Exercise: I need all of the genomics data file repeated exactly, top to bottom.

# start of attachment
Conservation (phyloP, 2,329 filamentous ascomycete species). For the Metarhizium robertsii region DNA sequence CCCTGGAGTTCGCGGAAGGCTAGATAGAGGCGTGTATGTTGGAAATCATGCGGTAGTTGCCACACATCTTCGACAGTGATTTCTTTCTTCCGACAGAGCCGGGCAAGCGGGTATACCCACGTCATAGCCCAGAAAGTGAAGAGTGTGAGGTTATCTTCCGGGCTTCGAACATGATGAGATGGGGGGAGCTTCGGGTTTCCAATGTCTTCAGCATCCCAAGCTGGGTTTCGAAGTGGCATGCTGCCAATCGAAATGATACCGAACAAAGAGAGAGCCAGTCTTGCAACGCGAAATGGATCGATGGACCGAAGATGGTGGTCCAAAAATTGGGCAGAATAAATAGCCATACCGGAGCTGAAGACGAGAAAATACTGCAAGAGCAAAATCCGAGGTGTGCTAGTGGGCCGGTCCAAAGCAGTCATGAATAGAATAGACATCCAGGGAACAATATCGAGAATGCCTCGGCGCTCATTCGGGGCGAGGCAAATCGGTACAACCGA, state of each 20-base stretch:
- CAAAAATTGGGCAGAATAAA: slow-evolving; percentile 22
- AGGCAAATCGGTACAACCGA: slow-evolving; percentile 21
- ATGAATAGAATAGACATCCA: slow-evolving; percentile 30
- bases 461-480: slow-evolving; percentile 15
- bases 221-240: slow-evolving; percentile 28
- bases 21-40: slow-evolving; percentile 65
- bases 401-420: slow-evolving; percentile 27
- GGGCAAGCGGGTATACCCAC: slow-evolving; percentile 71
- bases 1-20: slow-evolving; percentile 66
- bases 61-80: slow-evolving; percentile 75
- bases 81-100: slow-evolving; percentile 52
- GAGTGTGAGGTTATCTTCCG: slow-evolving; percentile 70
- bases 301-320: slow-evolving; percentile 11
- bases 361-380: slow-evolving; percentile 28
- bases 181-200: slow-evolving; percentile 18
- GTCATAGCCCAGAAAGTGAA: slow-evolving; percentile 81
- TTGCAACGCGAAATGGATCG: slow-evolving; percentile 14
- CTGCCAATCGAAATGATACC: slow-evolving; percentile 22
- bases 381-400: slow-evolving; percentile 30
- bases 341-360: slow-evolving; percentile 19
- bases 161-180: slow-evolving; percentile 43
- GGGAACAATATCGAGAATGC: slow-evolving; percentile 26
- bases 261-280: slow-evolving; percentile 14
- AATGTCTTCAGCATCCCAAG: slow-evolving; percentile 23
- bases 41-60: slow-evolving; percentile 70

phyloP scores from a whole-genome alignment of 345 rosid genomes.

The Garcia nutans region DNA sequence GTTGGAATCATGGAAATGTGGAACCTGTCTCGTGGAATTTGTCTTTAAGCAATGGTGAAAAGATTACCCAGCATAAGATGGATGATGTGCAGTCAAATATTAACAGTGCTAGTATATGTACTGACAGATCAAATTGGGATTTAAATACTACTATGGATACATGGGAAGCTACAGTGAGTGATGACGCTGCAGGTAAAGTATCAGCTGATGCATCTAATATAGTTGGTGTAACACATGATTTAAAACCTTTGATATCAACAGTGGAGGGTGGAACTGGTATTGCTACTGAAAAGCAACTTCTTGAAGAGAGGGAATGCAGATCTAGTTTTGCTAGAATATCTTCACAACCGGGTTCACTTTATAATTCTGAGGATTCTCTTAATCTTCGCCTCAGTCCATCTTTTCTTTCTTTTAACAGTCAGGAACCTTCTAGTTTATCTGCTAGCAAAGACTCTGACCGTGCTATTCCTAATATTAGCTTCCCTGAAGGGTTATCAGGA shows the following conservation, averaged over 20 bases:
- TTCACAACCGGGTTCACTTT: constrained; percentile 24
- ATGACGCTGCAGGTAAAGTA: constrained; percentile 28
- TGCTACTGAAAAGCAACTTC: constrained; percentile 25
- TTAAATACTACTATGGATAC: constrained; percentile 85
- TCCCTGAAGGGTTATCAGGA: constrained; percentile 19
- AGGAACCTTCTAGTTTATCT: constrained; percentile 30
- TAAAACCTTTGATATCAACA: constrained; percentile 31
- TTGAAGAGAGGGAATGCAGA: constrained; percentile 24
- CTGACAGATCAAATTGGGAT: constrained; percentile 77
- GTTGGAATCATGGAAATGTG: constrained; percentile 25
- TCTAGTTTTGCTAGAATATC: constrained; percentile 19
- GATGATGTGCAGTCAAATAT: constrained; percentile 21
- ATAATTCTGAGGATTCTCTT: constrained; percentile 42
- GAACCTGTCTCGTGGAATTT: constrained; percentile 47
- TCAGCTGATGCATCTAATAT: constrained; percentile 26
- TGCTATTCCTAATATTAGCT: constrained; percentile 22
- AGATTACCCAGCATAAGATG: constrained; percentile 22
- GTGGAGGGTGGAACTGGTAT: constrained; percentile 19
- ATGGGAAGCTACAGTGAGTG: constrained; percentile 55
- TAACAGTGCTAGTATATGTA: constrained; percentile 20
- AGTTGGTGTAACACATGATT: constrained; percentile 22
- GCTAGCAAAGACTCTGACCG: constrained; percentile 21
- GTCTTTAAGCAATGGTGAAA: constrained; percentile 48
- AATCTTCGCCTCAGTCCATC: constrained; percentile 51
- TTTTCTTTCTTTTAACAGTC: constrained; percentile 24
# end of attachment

Conservation (phyloP, 2,329 filamentous ascomycete species). For the Metarhizium robertsii region DNA sequence CCCTGGAGTTCGCGGAAGGCTAGATAGAGGCGTGTATGTTGGAAATCATGCGGTAGTTGCCACACATCTTCGACAGTGATTTCTTTCTTCCGACAGAGCCGGGCAAGCGGGTATACCCACGTCATAGCCCAGAAAGTGAAGAGTGTGAGGTTATCTTCCGGGCTTCGAACATGATGAGATGGGGGGAGCTTCGGGTTTCCAATGTCTTCAGCATCCCAAGCTGGGTTTCGAAGTGGCATGCTGCCAATCGAAATGATACCGAACAAAGAGAGAGCCAGTCTTGCAACGCGAAATGGATCGATGGACCGAAGATGGTGGTCCAAAAATTGGGCAGAATAAATAGCCATACCGGAGCTGAAGACGAGAAAATACTGCAAGAGCAAAATCCGAGGTGTGCTAGTGGGCCGGTCCAAAGCAGTCATGAATAGAATAGACATCCAGGGAACAATATCGAGAATGCCTCGGCGCTCATTCGGGGCGAGGCAAATCGGTACAACCGA, state of each 20-base stretch:
- CAAAAATTGGGCAGAATAAA: slow-evolving; percentile 22
- AGGCAAATCGGTACAACCGA: slow-evolving; percentile 21
- ATGAATAGAATAGACATCCA: slow-evolving; percentile 30
- bases 461-480: slow-evolving; percentile 15
- bases 221-240: slow-evolving; percentile 28
- bases 21-40: slow-evolving; percentile 65
- bases 401-420: slow-evolving; percentile 27
- GGGCAAGCGGGTATACCCAC: slow-evolving; percentile 71
- bases 1-20: slow-evolving; percentile 66
- bases 61-80: slow-evolving; percentile 75
- bases 81-100: slow-evolving; percentile 52
- GAGTGTGAGGTTATCTTCCG: slow-evolving; percentile 70
- bases 301-320: slow-evolving; percentile 11
- bases 361-380: slow-evolving; percentile 28
- bases 181-200: slow-evolving; percentile 18
- GTCATAGCCCAGAAAGTGAA: slow-evolving; percentile 81
- TTGCAACGCGAAATGGATCG: slow-evolving; percentile 14
- CTGCCAATCGAAATGATACC: slow-evolving; percentile 22
- bases 381-400: slow-evolving; percentile 30
- bases 341-360: slow-evolving; percentile 19
- bases 161-180: slow-evolving; percentile 43
- GGGAACAATATCGAGAATGC: slow-evolving; percentile 26
- bases 261-280: slow-evolving; percentile 14
- AATGTCTTCAGCATCCCAAG: slow-evolving; percentile 23
- bases 41-60: slow-evolving; percentile 70

phyloP scores from a whole-genome alignment of 345 rosid genomes.

The Garcia nutans region DNA sequence GTTGGAATCATGGAAATGTGGAACCTGTCTCGTGGAATTTGTCTTTAAGCAATGGTGAAAAGATTACCCAGCATAAGATGGATGATGTGCAGTCAAATATTAACAGTGCTAGTATATGTACTGACAGATCAAATTGGGATTTAAATACTACTATGGATACATGGGAAGCTACAGTGAGTGATGACGCTGCAGGTAAAGTATCAGCTGATGCATCTAATATAGTTGGTGTAACACATGATTTAAAACCTTTGATATCAACAGTGGAGGGTGGAACTGGTATTGCTACTGAAAAGCAACTTCTTGAAGAGAGGGAATGCAGATCTAGTTTTGCTAGAATATCTTCACAACCGGGTTCACTTTATAATTCTGAGGATTCTCTTAATCTTCGCCTCAGTCCATCTTTTCTTTCTTTTAACAGTCAGGAACCTTCTAGTTTATCTGCTAGCAAAGACTCTGACCGTGCTATTCCTAATATTAGCTTCCCTGAAGGGTTATCAGGA shows the following conservation, averaged over 20 bases:
- TTCACAACCGGGTTCACTTT: constrained; percentile 24
- ATGACGCTGCAGGTAAAGTA: constrained; percentile 28
- TGCTACTGAAAAGCAACTTC: constrained; percentile 25
- TTAAATACTACTATGGATAC: constrained; percentile 85
- TCCCTGAAGGGTTATCAGGA: constrained; percentile 19
- AGGAACCTTCTAGTTTATCT: constrained; percentile 30
- TAAAACCTTTGATATCAACA: constrained; percentile 31
- TTGAAGAGAGGGAATGCAGA: constrained; percentile 24
- CTGACAGATCAAATTGGGAT: constrained; percentile 77
- GTTGGAATCATGGAAATGTG: constrained; percentile 25
- TCTAGTTTTGCTAGAATATC: constrained; percentile 19
- GATGATGTGCAGTCAAATAT: constrained; percentile 21
- ATAATTCTGAGGATTCTCTT: constrained; percentile 42
- GAACCTGTCTCGTGGAATTT: constrained; percentile 47
- TCAGCTGATGCATCTAATAT: constrained; percentile 26
- TGCTATTCCTAATATTAGCT: constrained; percentile 22
- AGATTACCCAGCATAAGATG: constrained; percentile 22
- GTGGAGGGTGGAACTGGTAT: constrained; percentile 19
- ATGGGAAGCTACAGTGAGTG: constrained; percentile 55
- TAACAGTGCTAGTATATGTA: constrained; percentile 20
- AGTTGGTGTAACACATGATT: constrained; percentile 22
- GCTAGCAAAGACTCTGACCG: constrained; percentile 21
- GTCTTTAAGCAATGGTGAAA: constrained; percentile 48
- AATCTTCGCCTCAGTCCATC: constrained; percentile 51
- TTTTCTTTCTTTTAACAGTC: constrained; percentile 24